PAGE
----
2,307 posts, read 2,781,820 times
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Quote:
Originally Posted by RightonWalnut View Post
Walked by today and Coach had brown paper up covering the windows, similar to when Juicy and Burberry closed. Any idea? Maybe just renovations hopefully?
I saw that. I have no idea what happened with Coach.
Kenneth Cole is re-branding its company after Kenneth Cole *(the person not the company) rebuy the company. They will focus back on shoes and accessories like before. Only handful stores in LA, NYC and Miami are going to be still open. (Includes the one in Pentagon City per what somebody else said).
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Old 01-26-2015, 09:56 AM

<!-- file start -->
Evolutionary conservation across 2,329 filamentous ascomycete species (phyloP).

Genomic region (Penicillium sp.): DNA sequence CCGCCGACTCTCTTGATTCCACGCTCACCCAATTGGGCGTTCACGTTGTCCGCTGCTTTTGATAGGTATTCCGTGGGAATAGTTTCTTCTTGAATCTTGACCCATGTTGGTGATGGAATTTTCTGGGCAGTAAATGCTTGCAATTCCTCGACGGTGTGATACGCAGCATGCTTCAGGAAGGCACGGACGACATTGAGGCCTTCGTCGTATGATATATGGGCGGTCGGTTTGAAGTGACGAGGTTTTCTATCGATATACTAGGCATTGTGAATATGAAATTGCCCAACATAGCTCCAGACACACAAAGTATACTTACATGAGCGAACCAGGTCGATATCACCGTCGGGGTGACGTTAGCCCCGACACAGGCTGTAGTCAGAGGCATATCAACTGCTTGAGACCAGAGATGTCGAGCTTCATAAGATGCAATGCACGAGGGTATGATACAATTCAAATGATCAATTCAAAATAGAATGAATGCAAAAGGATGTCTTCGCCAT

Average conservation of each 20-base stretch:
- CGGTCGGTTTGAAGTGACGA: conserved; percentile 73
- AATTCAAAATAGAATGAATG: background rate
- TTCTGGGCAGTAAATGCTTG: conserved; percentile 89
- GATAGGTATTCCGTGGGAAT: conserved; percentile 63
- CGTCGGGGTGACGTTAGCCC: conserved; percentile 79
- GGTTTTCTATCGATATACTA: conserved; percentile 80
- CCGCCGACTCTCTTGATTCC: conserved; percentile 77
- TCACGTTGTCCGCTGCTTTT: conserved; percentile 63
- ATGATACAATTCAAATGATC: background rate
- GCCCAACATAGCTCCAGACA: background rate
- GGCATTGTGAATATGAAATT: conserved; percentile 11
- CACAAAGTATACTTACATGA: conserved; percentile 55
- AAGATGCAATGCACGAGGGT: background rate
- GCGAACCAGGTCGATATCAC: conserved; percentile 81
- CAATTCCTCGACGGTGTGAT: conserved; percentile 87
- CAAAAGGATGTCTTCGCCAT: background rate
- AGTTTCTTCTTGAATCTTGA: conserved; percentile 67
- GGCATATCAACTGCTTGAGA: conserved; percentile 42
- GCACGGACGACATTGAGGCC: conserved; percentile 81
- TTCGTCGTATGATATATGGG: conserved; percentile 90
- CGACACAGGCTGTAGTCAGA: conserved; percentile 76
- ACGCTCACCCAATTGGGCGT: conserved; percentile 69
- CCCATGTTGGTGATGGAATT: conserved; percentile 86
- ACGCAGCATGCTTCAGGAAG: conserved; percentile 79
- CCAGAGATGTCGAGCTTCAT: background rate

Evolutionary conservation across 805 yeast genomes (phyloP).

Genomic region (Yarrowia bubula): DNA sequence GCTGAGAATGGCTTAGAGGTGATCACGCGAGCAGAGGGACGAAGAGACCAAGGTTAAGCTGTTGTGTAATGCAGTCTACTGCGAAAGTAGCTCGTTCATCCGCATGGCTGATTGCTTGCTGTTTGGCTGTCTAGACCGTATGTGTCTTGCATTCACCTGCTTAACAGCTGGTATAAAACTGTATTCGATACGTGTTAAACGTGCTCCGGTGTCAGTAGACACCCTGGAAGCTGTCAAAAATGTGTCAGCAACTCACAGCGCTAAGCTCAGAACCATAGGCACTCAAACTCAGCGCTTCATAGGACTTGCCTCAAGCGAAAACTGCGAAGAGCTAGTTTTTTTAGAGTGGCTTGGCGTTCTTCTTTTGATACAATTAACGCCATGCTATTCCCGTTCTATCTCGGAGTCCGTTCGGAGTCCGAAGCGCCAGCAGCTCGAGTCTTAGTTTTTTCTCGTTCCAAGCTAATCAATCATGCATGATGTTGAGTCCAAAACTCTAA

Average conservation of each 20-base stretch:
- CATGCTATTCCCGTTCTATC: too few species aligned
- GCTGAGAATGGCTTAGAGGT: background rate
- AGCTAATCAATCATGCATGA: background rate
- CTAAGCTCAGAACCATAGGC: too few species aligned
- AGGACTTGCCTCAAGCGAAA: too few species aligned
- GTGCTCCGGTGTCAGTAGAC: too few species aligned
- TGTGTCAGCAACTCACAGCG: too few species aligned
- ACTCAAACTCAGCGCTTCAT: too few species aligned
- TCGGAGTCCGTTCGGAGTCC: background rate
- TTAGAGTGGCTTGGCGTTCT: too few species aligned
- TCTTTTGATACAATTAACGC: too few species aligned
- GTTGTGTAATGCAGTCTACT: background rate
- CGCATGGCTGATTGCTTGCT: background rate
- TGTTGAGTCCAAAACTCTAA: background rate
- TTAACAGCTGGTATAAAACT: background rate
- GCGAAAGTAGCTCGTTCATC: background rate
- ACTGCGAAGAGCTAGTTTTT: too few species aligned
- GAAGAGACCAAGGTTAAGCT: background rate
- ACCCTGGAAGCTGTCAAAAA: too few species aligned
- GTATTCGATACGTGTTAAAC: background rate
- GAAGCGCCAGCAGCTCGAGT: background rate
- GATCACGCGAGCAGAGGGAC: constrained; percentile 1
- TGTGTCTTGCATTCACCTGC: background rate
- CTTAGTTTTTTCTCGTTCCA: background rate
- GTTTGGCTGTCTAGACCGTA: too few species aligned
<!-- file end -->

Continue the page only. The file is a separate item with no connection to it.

Location: NYC based - Used to Live in Philly - Transplant from Miami
2,307 posts, read 2,781,820 times
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Quote:
Originally Posted by cpomp View Post
Just called the Coach store in Philadelphia and the representative said they are permanently closed with no plans for a new store.
WHATTTT!!!! I did not know that! What a major step back!!!
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Old 01-26-2015, 04:55 PM
 
Location: Boston Metrowest (via the Philly area)
7,319 posts, read 10,692,956 times
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I think Walnut Street is continuing to go through some substantial changes, many of which are not always known (e.g., behind the scenes brokering). While it is sad to lose stores, the spaces seem to be quickly spoken for--I don't see why that wouldn't continue to happen.